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Bible Commentaries

James Nisbet's Church Pulpit Commentary

1 Timothy 3

Verse 1

THE EPISCOPAL OFFICE

‘The office of a bishop.’

1 Timothy 3:1

There are, and have been from the earliest times, three Orders in the ministry. St. Paul in this chapter describes the qualifications for the office first of a bishop, and then of the general body of the clergy, for the reference in 1 Timothy 3:8 must be taken in its wider aspect and applied to priests as well as to deacons. A few thoughts on the episcopal office as we understand it to-day.

I. The antiquity of the episcopal office.—It is apostolic, and in the Church of England we trace our succession right back to apostolic times.

II. The making of a modern bishop.—The greatest care is taken. The Prime Minister (representing the laity) nominates a qualified clergyman to the Crown; the Crown nominates that clergyman to the Dean and Chapter of the Cathedral (representing the clergy) for election; if he is elected, the election has to be ‘confirmed’ in a public court at which objectors may appear. In recent years there has been much dispute as to what are valid grounds of objection, and attempts have been made—but most wisely overruled—to object to bishops-elect on ritual grounds. It is not necessary to discuss what might be grounds of objection; these must be left to the proper authority to decide. But the point to bear in mind is the care with which the Church guards the office of a bishop, as shown in the successive steps from the time of nomination to consecration.

III. Consecration to the episcopal office.—When the election of a bishop-elect is confirmed, but not till then, the archbishop proceeds to the consecration. Very solemn is the service; the act of consecration is performed by the laying-on of hands, the bishop-elect kneeling before the archbishop, and the archbishop and the bishops assisting—sometimes a dozen in number—all laying their hands upon the head of the bishop-elect as the archbishop recites the solemn words, ‘Receive the Holy Ghost for the Office and Work of a Bishop in the Church of God,’ etc. What that work is is shown in the questions put to the bishop-elect before the act of consecration. [Refer to Consecration Service, and explain in detail the questions put in the examination by the archbishop.]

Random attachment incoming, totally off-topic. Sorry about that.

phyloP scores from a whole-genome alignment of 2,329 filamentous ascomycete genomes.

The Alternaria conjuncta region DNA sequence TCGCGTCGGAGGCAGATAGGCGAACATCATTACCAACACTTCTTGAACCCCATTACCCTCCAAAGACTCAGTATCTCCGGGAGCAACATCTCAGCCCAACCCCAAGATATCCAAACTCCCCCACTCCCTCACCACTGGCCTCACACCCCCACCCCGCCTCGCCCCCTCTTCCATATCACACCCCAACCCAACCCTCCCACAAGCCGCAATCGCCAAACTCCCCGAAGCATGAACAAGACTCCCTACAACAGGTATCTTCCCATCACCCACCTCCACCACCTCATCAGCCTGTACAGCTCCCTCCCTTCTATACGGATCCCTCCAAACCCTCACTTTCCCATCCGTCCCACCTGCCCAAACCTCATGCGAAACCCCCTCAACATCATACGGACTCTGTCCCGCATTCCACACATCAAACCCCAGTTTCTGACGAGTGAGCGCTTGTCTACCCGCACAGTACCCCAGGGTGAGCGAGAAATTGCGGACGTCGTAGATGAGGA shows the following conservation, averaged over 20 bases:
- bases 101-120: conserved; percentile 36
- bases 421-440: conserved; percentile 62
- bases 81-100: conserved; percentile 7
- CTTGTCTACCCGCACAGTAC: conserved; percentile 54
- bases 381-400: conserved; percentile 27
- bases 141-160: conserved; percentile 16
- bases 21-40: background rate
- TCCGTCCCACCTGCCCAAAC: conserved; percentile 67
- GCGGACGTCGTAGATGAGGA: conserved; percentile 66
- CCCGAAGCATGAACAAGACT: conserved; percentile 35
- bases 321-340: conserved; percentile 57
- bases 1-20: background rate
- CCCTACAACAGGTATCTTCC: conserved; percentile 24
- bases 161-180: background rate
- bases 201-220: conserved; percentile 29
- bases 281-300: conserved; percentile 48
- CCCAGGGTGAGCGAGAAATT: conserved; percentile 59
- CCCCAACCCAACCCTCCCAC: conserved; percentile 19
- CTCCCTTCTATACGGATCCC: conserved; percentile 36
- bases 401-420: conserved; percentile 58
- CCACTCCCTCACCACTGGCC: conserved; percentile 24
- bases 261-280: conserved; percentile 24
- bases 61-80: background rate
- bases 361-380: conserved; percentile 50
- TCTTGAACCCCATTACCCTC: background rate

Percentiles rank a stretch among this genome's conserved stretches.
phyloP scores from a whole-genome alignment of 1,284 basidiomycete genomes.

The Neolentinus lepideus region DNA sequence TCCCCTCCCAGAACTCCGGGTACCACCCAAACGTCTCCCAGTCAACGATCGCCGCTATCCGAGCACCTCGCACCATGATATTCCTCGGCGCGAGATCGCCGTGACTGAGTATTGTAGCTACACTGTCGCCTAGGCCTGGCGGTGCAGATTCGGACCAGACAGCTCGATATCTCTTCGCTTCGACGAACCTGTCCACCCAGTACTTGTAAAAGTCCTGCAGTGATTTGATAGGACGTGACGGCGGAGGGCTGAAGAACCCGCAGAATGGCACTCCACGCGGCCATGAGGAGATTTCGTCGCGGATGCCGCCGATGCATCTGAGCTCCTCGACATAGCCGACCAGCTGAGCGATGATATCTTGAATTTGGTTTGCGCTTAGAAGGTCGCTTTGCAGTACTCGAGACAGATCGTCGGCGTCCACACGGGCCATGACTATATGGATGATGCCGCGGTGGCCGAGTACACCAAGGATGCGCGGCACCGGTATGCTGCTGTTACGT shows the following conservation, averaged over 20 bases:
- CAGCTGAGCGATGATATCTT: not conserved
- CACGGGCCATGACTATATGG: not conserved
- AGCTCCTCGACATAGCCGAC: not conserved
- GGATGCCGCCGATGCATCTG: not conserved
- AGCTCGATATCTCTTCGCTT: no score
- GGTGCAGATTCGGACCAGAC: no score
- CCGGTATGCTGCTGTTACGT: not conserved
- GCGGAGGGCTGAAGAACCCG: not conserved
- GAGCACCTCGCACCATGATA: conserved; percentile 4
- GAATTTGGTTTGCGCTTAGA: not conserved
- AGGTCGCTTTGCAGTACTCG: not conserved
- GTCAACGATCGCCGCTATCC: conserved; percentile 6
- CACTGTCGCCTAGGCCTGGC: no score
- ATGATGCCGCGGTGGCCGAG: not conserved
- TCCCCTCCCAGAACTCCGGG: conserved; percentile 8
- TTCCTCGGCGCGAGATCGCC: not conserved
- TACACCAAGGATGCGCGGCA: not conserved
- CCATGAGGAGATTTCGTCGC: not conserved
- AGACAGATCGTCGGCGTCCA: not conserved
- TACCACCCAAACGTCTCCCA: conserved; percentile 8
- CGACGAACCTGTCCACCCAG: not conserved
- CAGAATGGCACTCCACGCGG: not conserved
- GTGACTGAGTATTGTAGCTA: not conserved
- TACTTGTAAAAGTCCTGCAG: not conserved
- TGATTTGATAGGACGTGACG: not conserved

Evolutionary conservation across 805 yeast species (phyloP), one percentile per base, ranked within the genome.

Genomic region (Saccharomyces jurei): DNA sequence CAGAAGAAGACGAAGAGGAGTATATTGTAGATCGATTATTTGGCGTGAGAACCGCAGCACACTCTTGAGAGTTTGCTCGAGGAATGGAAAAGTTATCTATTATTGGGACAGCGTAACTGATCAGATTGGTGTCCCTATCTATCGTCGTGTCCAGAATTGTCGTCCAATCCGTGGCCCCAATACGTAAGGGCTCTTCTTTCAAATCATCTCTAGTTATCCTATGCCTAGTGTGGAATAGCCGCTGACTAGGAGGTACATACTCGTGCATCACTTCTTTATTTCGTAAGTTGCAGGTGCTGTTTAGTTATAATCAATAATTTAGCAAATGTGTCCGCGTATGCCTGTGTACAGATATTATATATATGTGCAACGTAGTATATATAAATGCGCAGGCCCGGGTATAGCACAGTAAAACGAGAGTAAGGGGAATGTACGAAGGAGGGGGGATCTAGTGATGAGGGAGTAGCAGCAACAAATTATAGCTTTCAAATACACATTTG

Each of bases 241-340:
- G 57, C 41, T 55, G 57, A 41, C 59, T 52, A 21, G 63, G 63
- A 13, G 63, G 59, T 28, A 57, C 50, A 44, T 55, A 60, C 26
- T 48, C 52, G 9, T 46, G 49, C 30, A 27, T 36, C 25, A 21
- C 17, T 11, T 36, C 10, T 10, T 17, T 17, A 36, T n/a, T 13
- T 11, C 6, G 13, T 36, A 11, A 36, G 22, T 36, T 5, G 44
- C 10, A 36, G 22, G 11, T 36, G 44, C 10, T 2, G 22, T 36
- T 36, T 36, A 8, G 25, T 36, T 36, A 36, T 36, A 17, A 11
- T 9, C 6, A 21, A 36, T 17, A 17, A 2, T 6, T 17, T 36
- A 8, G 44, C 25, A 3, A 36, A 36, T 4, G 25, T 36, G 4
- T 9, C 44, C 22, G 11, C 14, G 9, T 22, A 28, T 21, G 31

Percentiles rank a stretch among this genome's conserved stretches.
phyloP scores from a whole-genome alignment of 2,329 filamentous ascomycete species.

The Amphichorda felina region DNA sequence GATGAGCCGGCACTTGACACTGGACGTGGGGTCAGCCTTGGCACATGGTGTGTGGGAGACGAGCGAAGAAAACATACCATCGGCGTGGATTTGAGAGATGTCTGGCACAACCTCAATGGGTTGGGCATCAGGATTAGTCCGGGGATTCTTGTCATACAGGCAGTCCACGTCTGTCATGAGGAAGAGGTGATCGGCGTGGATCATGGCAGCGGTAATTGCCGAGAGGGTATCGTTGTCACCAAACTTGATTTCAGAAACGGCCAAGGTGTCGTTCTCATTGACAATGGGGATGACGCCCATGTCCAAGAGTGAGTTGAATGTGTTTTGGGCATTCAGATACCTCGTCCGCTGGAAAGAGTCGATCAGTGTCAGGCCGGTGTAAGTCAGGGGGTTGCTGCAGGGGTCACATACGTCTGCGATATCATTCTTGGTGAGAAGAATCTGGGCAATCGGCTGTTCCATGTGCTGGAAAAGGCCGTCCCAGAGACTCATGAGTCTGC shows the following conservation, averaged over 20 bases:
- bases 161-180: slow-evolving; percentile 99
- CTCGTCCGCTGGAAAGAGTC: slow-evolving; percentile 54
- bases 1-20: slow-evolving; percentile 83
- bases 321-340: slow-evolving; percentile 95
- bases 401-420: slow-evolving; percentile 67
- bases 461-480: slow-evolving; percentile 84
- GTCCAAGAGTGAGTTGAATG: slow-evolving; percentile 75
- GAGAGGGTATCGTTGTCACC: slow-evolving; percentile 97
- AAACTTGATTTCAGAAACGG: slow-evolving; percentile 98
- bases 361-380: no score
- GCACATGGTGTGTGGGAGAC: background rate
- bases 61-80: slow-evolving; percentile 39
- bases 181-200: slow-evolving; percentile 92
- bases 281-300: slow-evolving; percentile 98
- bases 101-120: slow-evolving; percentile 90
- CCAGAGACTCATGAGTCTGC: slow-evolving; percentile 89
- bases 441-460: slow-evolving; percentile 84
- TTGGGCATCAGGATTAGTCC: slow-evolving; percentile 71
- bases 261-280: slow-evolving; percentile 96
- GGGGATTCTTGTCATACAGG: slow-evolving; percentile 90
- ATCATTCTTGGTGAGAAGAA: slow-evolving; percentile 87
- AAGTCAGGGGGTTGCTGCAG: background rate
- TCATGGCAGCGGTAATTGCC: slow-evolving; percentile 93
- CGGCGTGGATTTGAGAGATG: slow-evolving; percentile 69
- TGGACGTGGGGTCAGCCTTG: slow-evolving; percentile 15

Verse 9

FAITH AND CONSCIENCE

‘Holding the mystery of the faith in a pure conscience.’

1 Timothy 3:9

Having discoursed on the office of a bishop, St. Paul next proceeds to speak of the qualifications of a clergyman—for the reference cannot be limited to the deacon—and it is significant that he puts a conscientious faith high upon his list.

I. Faith and a pure conscience go hand in hand.—Both are necessary, and there is no need to decide the limits of their respective domains. St. Paul had united them together in his direct charge to Timothy himself. He now unites them again in stating his qualifications for the first step in the ministry. A good conscience is the natural element in which a sound faith exists. Therefore the man who deliberately thrusts away from him the former renders himself incapable of holding the latter, or at least places himself in great danger of making shipwreck of it. A true faith cannot live in an impure heart, though it may be there dormant and inactive.

II. Purity of conscience is an important element in determining our belief upon such doctrines as the Incarnation and the Atonement. The same may be said of any conception of God which includes the idea of holiness as a part of His character. It is true that all our ideas of holiness are relative and imperfect, as are the teachings of conscience itself; but what idea of beauty, and excellence, and holiness can be formed by one whose own heart and conscience are defiled, or how can such an one form any conception of the holiness of Him Who is of purer eyes than to behold iniquity?

Verse 15

‘THE CHURCH TO TEACH, THE BIBLE TO PROVE’

‘The Church of the living God, the pillar and ground of the truth.’

1 Timothy 3:15

The Bible is not one book; it is a library of books, written by different men, of different ages, climes, and periods of history To understand the Bible we need a guide.